Reviews for Double Down : Game Change 2012


Booklist Reviews 2013 December #1
Oh, political junkies, it's time to feast on the red-and-blue deliciousness that was the 2012 election. As they did in their book about the previous presidential joust, Game Change (2010), the well-connected authors have worked their sources thoroughly to give readers a warts-and-all look at what went on behind the scenes. Fellow Mormons Jon Hunstman and Mitt Romney did not care for each other (Mrs. Huntsman felt Romney was part of the "Morman Mafia"); Chris Christie endorsed Romney but, behind his back, mocked the candidate's Fred McMurray persona; and, on the Democratic side, nobody, except the Obamas, liked Valerie Jarrett, who was nicknamed The Night Stalker for her after-hour visits to the First Family. But this is more than tittle-tattle. Halperin and Heilemann give readers a real sense of why things shaped up the way the did, why events fell one way or the other, and who got clobbered as a result. While the book focuses on the election, it also delves into decisions being made at the White House that affected outcomes. This one is more clearly sourced than the previous book, and one incident in particular gives a hint as to how connected the authors were: In an early scene, the president is meeting dozens of advisors about the upcoming election, despite the fact he had been warned that talking with such a large group would lead to leaks. Obama, however, told everyone in the room he trusted them and proceeded to list his regrets about his first term. Six weeks later, he was informed that his list had leaked to two reporters writing a book on the 2012 election--Halperin and Heilemann. Copyright 2013 Booklist Reviews.

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Choice Reviews 2014 September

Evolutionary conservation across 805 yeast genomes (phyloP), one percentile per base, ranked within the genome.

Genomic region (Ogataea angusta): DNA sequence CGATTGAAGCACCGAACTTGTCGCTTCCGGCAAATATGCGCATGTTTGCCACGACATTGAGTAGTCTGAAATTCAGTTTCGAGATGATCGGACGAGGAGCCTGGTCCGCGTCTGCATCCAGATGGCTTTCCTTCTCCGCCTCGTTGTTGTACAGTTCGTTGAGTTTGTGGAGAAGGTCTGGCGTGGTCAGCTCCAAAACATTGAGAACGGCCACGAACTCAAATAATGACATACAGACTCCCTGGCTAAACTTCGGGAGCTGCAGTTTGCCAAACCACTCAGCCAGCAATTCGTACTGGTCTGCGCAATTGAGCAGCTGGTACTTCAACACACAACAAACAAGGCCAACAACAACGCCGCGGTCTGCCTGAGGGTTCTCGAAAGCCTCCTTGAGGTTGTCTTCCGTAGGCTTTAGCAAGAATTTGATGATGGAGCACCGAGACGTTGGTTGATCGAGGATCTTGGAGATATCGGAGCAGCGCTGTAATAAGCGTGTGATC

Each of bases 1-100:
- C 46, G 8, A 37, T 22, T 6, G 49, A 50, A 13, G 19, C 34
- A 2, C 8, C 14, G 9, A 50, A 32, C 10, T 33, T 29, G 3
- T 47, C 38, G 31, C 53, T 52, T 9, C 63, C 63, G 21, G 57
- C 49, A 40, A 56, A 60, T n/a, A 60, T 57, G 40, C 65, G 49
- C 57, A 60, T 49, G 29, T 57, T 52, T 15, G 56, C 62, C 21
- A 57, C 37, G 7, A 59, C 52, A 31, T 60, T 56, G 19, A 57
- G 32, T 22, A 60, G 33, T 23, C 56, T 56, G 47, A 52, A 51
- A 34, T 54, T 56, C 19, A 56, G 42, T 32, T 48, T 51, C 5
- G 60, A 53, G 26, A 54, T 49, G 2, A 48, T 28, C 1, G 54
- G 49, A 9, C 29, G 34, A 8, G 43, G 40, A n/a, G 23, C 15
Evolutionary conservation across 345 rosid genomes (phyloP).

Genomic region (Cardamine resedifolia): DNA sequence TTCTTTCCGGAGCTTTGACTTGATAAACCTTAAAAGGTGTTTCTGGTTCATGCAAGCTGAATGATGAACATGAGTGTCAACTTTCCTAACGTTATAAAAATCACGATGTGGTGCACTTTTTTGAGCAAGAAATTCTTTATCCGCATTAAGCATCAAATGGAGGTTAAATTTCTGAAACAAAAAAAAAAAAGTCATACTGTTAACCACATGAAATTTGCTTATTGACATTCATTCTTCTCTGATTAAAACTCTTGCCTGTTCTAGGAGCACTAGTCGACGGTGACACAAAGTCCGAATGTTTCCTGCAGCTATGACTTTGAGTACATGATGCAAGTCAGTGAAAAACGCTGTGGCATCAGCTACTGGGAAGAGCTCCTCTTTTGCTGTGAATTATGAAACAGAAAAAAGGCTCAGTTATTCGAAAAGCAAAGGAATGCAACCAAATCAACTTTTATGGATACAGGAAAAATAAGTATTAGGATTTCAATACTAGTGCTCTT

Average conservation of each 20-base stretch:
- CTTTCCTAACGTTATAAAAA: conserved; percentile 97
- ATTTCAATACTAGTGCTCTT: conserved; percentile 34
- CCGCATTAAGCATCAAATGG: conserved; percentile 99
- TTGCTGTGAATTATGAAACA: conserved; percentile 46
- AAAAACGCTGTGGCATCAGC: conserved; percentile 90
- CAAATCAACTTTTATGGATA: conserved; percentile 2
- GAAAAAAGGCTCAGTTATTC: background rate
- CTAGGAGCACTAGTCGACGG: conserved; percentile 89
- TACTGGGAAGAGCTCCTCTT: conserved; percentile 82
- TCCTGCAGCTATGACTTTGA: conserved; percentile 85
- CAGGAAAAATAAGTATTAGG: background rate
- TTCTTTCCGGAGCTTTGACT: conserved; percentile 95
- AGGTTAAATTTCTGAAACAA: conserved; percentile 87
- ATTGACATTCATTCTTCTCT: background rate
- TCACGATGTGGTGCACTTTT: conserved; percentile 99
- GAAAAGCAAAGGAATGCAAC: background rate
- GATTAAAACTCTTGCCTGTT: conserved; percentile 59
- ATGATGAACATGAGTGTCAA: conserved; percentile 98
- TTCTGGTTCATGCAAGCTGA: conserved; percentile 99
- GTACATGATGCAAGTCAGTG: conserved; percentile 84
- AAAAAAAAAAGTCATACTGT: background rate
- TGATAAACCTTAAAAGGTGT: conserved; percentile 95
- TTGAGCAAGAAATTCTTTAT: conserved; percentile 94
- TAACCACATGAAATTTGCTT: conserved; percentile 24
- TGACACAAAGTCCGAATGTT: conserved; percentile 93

Halperin (Time magazine) and Heilemann (New York magazine) completed over 500 interviews with over 400 participants in the 2012 presidential campaign as well as many more shorter phone and e-mail communications. There are neither footnotes nor citations as the interviews were all on "deep background," which means that the authors do not identify their sources. What emerges is the definitive narrative of the 2012 presidential campaign. Writing in a down-to-earth style, the authors report a tale that is fascinating even though readers all know the ending. Their focus is on the candidates (Barack Obama, Mitt Romney, and Romney's Republican primary opponents) and the reasons behind their strategies and tactics. Readers who seek to confirm their view that either the Democratic or Republican camp was populated by saints while the other camp had mostly sinners will be disappointed as the authors find ineptitude and mendaciousness as well as wisdom and restraint in both camps. Political scientists who think they already know everything about the campaign will be forced to rethink their assumptions. Scholars will use this book as a source of facts about the campaign, and everyone will enjoy reading it. Summing Up: Essential. All readership levels. General Readers; Lower-division Undergraduates; Upper-division Undergraduates; Graduate Students; Researchers/Faculty; Professionals/Practitioners. R. E. O'Connor National Science Foundation Copyright 2014 American Library Association.